Administrator – Definition and Examples

Definition: An administrator may be a relative, estate planner, accountant, or other professional trained to handle finances for bodies that have no other formal system for doing so. An administrator is typically appointed by just one or more parties deemed ‘deceivers’ in the probate process. However, other individuals or organizations may need administrative assistance during the period between death and distribution of estate assets or even after distribution has taken place.

Examples of Administrator in a Sentence

  1. The college administrator was unable to keep order.
  2. Administrators are usually the highest-ranked employee of an organization.
  3. The director is expected to bring on some new administrators.

The first known use of Administrator

The earliest documented use of the word “administrator” was in 1531. Administrator is a Spanish-derived word that has been borrowed into a large number of other languages.

Who Is an Administrator?

An administrator is one person who has final authority for handling the financial affairs of a deceased person; generally, once a settlement has been reached on all accounts involved in the estate.

Administration includes all duties and responsibilities directly related to handling financial affairs, such as conducting estate planning services, paying debts, acquiring life insurance, maintaining client accounts, and making funeral arrangements.

Understanding Administrators

When a person dies without a will, the court names an administrator to oversee the probate process. The executor doesn’t have any legal obligation to perform their duties. An executor is a close friend, relative, or associate of a decedent who is legally responsible for settling their estate. A person can be appointed executor in a person’s will or appointed through the court if the decedent has not left behind any instructions for their finances and possessions to be managed.

A decedent’s estate administrator is normally chosen based on different criteria, depending on the state. The Administrator of a decedent’s estate is selected based on the laws and regulations in each state and county, depending on the number of assets and beneficiaries. Corporations and individuals who have previously been convicted of a crime and those under 18 are not considered suitable candidates for administrator positions.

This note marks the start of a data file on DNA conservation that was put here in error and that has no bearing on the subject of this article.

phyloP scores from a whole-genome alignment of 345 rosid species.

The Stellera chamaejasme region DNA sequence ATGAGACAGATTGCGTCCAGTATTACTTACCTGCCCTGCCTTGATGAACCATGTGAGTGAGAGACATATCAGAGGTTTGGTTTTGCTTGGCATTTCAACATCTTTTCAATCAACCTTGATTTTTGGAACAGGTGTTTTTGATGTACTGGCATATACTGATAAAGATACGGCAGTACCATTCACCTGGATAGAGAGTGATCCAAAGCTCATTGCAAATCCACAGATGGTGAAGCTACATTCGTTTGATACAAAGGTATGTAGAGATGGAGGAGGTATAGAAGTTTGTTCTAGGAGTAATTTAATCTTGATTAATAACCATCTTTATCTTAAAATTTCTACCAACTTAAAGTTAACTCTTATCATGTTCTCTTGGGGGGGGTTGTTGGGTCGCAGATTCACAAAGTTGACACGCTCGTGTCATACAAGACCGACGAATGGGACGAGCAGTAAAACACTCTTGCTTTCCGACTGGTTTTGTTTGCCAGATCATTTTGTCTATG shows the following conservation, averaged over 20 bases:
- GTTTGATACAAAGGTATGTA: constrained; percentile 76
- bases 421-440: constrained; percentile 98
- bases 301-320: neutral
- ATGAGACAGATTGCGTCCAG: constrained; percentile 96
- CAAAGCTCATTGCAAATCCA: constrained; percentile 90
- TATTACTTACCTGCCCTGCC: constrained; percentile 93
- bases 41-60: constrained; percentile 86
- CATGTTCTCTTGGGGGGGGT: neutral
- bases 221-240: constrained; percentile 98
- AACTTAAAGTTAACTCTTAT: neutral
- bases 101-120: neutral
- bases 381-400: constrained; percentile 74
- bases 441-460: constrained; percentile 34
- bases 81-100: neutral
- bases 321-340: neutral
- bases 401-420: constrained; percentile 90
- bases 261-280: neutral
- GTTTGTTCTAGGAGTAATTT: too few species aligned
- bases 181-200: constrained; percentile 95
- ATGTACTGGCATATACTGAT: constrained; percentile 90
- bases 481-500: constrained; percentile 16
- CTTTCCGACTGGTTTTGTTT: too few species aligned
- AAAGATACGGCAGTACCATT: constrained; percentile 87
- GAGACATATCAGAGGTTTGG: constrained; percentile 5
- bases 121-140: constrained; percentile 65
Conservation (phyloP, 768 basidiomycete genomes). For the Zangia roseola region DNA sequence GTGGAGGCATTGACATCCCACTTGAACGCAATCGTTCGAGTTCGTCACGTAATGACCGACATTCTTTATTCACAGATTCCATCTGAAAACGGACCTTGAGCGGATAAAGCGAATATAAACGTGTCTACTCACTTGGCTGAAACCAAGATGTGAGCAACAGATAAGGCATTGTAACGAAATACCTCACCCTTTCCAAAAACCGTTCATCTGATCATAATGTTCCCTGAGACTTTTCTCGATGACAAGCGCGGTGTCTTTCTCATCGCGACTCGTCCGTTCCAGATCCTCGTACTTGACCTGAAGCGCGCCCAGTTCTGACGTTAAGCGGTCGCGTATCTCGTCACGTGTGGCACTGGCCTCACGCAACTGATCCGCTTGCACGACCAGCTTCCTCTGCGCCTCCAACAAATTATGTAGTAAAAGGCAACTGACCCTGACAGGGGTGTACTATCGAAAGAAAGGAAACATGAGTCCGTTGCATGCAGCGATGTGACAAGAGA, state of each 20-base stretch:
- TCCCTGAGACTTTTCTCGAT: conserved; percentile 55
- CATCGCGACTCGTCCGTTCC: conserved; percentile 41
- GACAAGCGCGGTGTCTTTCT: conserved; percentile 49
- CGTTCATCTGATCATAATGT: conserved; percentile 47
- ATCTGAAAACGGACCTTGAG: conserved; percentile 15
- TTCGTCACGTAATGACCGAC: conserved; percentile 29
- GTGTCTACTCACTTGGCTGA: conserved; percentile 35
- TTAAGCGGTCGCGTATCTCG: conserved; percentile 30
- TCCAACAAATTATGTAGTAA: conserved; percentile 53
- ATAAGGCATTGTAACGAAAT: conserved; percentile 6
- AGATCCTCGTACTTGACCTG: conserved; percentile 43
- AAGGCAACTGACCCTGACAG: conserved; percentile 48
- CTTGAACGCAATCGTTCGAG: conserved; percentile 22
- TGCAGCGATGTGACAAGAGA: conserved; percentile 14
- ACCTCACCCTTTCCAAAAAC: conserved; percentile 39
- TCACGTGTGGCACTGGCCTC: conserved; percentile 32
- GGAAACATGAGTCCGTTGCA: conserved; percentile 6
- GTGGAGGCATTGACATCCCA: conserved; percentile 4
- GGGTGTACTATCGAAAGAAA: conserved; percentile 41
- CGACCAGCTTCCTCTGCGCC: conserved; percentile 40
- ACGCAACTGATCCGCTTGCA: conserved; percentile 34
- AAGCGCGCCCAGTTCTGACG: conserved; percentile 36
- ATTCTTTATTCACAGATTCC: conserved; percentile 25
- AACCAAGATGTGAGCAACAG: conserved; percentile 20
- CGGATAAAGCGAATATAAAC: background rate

Once the will is admitted to probate, the court will appoint an administrator for the estate. Letters Testamentary appoint the Administrator as the authority over financial matters.

Administrators are compensated for their work based on the quality of the results they produce. They must submit detailed timesheets and expense reports to get paid. It’s best to hire a professional legal administrator if you need special assisstance. Such professionals generally charge a fixed fee for their services, depending on the estate’s value in question.

An Administrator’s Duties

One of the first things that an Administrator must do is use their fiduciary authority to obtain every document that would have otherwise become the state’s property if not preserved.

It’s important to know that the documents of the previous individual are not considered private information. All persons appointed as Administrators of an estate can freely provide access to all documents. Before revealing any personal information, make sure you seek legal counsel to understand your rights and duties as an Administrator.

The Administrator closes down the decedent’s business and liquidates its assets, pays off all the business’s liabilities, and takes legal title to the decedent’s real estate, art collections, and other valuable items. The Administrator must hire an independent valuation service to ascertain fair market prices for the decedent’s affairs before selling any of them.

The Administrator is responsible for settling all outstanding tax obligations (federal, state, and local). They should check the decedent’s records to ensure taxes are settled in full. They are also responsible for clearing out any outstanding liabilities with other parties. This is done to avoid responsibility for any unpaid debts.

When all debts, expenses, and taxes are cleared, the remaining money is doled out to the people listed in the will. If there was no will left behind, the property is distributed according to state law. The time required to complete this process depends on the deceased’s estate’s complexity, but probate proceedings typically take two to three years.

Example of an Administrator

Ram died without leaving a will, and he had a surviving son Shyam. When he heard about Ram’s death, Shyam contacted the court to be appointed as his Administrator. 

Once the court approved his application, Shyam inquired with Ram’s bank and enquired about his previous tax filings. Shyam realized that Ram did not have enough money in his account. He requested the court to sell the property that he had and settle tax liabilities, and pay off the remaining creditors. The court also compensated him for his work.